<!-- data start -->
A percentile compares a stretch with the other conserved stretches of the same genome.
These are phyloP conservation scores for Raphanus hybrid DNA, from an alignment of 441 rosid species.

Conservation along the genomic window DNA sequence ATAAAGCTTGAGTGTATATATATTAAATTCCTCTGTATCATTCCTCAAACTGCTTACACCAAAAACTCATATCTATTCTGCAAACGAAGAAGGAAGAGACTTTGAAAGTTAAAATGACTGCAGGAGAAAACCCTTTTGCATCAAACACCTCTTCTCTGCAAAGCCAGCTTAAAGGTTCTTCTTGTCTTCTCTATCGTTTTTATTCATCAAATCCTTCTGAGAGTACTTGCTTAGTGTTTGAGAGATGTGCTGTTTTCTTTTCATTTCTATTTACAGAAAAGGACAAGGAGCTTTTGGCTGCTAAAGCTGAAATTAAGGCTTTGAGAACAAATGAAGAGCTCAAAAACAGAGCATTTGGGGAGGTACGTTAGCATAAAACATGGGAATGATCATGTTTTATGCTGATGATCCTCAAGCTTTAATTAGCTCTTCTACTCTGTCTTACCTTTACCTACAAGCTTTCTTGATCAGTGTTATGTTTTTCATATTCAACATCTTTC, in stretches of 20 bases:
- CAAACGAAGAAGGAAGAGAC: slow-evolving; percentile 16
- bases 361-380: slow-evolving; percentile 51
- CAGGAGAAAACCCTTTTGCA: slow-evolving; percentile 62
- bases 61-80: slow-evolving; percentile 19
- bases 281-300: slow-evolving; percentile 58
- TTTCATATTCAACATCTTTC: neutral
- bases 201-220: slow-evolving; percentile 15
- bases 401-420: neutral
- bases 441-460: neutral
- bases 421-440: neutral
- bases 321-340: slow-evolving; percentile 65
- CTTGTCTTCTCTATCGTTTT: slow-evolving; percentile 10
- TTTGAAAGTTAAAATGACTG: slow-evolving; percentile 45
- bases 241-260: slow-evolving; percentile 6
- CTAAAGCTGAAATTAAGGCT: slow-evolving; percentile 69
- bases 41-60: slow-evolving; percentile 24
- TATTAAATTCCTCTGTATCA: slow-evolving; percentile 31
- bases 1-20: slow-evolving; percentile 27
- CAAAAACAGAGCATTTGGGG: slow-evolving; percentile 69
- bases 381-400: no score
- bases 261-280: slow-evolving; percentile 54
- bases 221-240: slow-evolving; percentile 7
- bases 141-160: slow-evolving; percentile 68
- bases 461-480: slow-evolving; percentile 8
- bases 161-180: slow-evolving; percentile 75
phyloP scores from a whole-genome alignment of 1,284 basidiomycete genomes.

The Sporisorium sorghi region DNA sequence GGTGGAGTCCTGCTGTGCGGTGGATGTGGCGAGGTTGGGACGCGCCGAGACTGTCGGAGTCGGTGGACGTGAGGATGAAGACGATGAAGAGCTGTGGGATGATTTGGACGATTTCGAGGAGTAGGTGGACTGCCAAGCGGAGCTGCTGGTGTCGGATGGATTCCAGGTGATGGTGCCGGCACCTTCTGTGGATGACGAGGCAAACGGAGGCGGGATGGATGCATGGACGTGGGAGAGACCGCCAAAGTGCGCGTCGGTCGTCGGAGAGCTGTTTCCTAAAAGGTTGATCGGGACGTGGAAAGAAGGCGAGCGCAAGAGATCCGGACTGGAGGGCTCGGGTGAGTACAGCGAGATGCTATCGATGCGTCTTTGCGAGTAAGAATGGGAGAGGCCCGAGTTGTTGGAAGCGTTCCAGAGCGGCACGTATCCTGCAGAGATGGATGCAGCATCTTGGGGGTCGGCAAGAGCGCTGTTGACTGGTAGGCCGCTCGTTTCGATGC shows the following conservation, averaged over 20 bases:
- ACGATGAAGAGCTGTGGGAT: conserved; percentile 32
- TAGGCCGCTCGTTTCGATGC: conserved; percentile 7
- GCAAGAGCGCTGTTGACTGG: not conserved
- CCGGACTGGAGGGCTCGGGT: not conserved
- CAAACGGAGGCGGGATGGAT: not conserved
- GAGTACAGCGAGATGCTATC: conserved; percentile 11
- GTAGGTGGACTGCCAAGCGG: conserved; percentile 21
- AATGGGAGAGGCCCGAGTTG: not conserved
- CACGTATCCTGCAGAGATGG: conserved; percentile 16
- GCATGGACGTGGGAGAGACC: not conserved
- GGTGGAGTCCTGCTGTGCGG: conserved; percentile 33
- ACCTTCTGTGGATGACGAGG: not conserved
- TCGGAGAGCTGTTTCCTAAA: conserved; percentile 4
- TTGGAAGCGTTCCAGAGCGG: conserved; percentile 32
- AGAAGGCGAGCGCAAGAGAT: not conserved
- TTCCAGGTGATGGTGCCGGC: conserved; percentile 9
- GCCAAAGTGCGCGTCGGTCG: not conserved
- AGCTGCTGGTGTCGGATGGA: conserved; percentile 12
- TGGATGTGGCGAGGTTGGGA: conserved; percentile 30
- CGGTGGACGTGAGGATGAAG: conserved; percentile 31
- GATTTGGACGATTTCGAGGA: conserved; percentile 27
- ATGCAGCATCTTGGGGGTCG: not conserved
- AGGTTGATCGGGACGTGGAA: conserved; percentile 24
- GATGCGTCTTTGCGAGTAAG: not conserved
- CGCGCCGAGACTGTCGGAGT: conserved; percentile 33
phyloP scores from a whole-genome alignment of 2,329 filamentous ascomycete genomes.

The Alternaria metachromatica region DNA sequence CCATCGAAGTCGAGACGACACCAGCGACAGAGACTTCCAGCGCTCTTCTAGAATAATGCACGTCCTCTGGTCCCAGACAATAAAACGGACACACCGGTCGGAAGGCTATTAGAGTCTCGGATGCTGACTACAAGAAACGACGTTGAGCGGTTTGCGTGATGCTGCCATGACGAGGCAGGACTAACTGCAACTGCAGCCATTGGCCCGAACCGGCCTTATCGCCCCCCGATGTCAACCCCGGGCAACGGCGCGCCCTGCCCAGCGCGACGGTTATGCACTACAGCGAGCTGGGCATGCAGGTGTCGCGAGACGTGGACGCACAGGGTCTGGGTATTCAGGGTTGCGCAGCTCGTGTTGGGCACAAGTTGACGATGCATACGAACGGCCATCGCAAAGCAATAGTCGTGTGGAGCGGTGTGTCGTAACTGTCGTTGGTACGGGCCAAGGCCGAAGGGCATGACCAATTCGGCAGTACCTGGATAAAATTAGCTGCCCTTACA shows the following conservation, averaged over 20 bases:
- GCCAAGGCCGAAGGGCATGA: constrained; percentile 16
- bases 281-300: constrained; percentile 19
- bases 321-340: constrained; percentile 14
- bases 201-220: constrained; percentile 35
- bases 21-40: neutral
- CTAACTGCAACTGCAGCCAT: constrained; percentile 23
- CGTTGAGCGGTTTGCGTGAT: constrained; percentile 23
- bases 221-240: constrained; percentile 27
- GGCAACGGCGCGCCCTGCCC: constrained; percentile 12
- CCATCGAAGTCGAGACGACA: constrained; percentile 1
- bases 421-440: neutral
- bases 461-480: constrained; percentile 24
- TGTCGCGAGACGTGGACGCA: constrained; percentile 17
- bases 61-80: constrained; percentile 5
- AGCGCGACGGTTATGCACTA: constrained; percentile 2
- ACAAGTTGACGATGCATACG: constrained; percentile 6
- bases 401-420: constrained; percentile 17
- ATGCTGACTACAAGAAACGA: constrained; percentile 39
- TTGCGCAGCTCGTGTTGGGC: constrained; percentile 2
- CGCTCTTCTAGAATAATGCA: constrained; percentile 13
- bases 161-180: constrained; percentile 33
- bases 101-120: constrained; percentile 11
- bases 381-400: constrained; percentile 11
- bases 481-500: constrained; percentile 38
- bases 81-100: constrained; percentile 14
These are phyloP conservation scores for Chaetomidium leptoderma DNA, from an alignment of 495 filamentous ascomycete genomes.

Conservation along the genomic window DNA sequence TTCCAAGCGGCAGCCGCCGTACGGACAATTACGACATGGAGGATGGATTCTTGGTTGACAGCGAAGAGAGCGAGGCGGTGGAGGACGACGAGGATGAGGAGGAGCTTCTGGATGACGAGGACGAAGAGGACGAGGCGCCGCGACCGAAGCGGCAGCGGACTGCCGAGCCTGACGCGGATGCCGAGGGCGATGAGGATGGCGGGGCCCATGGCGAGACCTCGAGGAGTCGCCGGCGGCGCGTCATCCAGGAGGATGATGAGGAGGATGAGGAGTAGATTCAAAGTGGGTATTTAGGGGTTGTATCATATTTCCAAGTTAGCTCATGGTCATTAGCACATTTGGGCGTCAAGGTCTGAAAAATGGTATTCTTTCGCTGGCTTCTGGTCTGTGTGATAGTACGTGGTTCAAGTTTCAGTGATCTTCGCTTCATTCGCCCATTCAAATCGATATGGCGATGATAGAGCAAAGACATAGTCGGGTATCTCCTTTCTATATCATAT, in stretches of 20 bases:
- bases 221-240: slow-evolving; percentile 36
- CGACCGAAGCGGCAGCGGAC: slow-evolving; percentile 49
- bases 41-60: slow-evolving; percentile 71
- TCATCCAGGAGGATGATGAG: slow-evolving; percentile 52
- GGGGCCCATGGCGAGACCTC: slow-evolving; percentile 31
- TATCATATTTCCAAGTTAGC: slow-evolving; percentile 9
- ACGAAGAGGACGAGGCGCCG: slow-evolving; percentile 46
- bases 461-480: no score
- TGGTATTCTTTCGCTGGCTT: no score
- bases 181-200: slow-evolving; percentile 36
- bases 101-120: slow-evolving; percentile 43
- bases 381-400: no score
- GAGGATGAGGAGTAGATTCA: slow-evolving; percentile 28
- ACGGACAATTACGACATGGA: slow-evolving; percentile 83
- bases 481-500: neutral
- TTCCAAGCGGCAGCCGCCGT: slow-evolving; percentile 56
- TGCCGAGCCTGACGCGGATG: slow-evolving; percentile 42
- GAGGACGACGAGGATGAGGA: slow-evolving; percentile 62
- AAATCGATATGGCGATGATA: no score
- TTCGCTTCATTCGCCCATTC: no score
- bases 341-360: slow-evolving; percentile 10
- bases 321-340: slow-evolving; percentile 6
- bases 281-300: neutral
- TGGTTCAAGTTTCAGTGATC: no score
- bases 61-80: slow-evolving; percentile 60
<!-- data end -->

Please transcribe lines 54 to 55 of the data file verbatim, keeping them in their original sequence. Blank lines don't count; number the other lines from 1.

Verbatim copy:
- GATGCGTCTTTGCGAGTAAG: not conserved
- CGCGCCGAGACTGTCGGAGT: conserved; percentile 33